Swiss bank money repaid to Holocaust victims

Jewish Holocaust victim Sara Gleikh (right) received a check at a memorial service in Moscow in 1999 Keystone

Fifteen years after the “Nazi Gold” controversy, United States Judge Edward R. Korman confirmed that around $1.3 billion (SFr1.2 billion) has been paid to Holocaust survivors and descendants.

This content was published on January 25, 2013 - 11:19

The offices of the Claims Resolution Tribunal in Zurich and in New York were closed at the end of December, according to the CRT. The Swiss-based CRT Association is about to be disbanded.

A final report of the long-running proceedings is expected to be published later this year.

The money paid by Swiss banks UBS and Credit Suisse in 1998 was part of a settlement following a series of class action suits filed in the US in 1995 by groups demanding that Swiss banks release details of accounts suspected to belong to Holocaust victims.

A difficult process

In an interview with, Korman described the repayment process as difficult and time-consuming. “You have to realise that just because the case was settled in 1998 doesn’t mean that we could start giving out money in 1998. There was first of all the necessity to give notice to the class."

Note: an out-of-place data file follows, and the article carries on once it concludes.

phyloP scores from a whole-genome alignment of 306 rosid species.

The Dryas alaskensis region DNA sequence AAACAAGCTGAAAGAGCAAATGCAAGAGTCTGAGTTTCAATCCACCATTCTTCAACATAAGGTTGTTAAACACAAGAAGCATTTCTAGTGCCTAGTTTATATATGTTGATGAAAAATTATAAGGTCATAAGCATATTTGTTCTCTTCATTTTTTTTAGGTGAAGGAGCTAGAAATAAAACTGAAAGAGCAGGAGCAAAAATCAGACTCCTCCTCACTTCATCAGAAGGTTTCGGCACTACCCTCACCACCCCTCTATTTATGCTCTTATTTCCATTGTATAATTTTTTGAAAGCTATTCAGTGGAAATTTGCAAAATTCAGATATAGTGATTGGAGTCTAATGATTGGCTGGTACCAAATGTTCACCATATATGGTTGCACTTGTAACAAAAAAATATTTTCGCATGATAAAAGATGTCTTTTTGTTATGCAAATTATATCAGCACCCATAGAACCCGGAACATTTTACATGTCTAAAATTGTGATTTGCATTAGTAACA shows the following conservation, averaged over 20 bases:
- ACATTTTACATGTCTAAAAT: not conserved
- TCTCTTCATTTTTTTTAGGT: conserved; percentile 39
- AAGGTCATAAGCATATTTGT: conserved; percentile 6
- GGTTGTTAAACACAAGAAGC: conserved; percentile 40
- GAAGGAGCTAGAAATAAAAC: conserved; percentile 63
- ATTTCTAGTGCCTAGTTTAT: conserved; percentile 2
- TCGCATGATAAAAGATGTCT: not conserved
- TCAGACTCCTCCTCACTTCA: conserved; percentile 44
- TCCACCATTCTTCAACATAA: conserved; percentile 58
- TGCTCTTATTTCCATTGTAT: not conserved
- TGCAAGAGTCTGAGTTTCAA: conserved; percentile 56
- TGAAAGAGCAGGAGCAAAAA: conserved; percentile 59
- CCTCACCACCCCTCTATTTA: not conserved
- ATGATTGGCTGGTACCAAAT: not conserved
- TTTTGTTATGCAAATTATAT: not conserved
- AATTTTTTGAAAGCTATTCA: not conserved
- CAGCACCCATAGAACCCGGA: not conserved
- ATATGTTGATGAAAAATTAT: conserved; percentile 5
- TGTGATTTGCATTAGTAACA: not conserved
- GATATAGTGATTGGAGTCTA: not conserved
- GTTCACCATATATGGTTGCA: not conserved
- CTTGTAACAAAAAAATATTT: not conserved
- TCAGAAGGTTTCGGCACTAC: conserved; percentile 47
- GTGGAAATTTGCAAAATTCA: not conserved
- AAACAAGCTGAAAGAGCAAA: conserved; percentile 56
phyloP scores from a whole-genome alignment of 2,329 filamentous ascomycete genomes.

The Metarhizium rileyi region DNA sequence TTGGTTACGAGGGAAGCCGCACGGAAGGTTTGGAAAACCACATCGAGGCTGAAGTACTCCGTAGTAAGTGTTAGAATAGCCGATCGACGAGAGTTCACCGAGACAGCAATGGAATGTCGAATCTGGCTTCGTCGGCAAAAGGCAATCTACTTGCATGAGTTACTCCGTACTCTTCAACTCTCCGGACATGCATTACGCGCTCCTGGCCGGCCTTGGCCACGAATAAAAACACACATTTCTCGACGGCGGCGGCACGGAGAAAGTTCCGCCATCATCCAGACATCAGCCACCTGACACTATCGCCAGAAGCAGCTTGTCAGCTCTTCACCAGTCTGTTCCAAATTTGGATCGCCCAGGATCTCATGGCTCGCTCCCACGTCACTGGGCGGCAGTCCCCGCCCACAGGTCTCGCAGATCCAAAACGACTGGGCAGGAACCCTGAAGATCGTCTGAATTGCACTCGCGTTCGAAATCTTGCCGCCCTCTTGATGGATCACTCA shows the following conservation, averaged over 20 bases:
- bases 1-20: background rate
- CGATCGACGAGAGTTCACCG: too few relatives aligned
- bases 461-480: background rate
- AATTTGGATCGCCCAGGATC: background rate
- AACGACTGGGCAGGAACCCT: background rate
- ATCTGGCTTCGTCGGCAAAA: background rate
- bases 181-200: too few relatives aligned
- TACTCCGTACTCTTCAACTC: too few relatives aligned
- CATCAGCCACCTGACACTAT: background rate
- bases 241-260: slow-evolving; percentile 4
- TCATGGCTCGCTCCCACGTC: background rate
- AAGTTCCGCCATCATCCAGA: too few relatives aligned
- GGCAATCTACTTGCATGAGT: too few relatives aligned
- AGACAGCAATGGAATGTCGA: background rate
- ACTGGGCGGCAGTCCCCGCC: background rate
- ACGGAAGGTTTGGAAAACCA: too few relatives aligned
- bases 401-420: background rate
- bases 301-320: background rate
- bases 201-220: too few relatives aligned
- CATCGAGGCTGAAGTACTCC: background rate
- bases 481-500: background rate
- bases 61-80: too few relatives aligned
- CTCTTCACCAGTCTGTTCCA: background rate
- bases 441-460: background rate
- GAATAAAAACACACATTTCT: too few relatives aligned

“There were objections to the fairness of the settlement, agreement to the plan of allocation. It wasn’t until 2001 that all of those objections were resolved, and that’s when we started the distribution process," he said.

“It’s not quite as long as it seems. But dealing with the bank account class was a difficult process. We’ve had 100,000 applications.”

Quoted in Swiss magazine Beobachter, Korman added that as a result of interest paid on the original sum, the total amount of funds paid out was $50 million more than the $1.25 billion agreed by the banks.

About $60 million remains to be distributed to those in the group considered the neediest survivors, Korman told

The Bergier Commission

The issue stirred up emotions on both sides of the ocean.

A commission led by historian Jean-François Bergier was established by the Swiss government to undertake an investigation into various aspects of Swiss conduct during and after the war. It found evidence of the Swiss central bank buying Nazi gold and Jewish refugees being turned away from Swiss borders.

According to Judge Korman, the Bergier Commission identified “a conspiracy among the Swiss banks to stonewall heirs of survivors who were making claims to Swiss bank accounts and, specifically, those which had been improperly transferred to the Nazis.”

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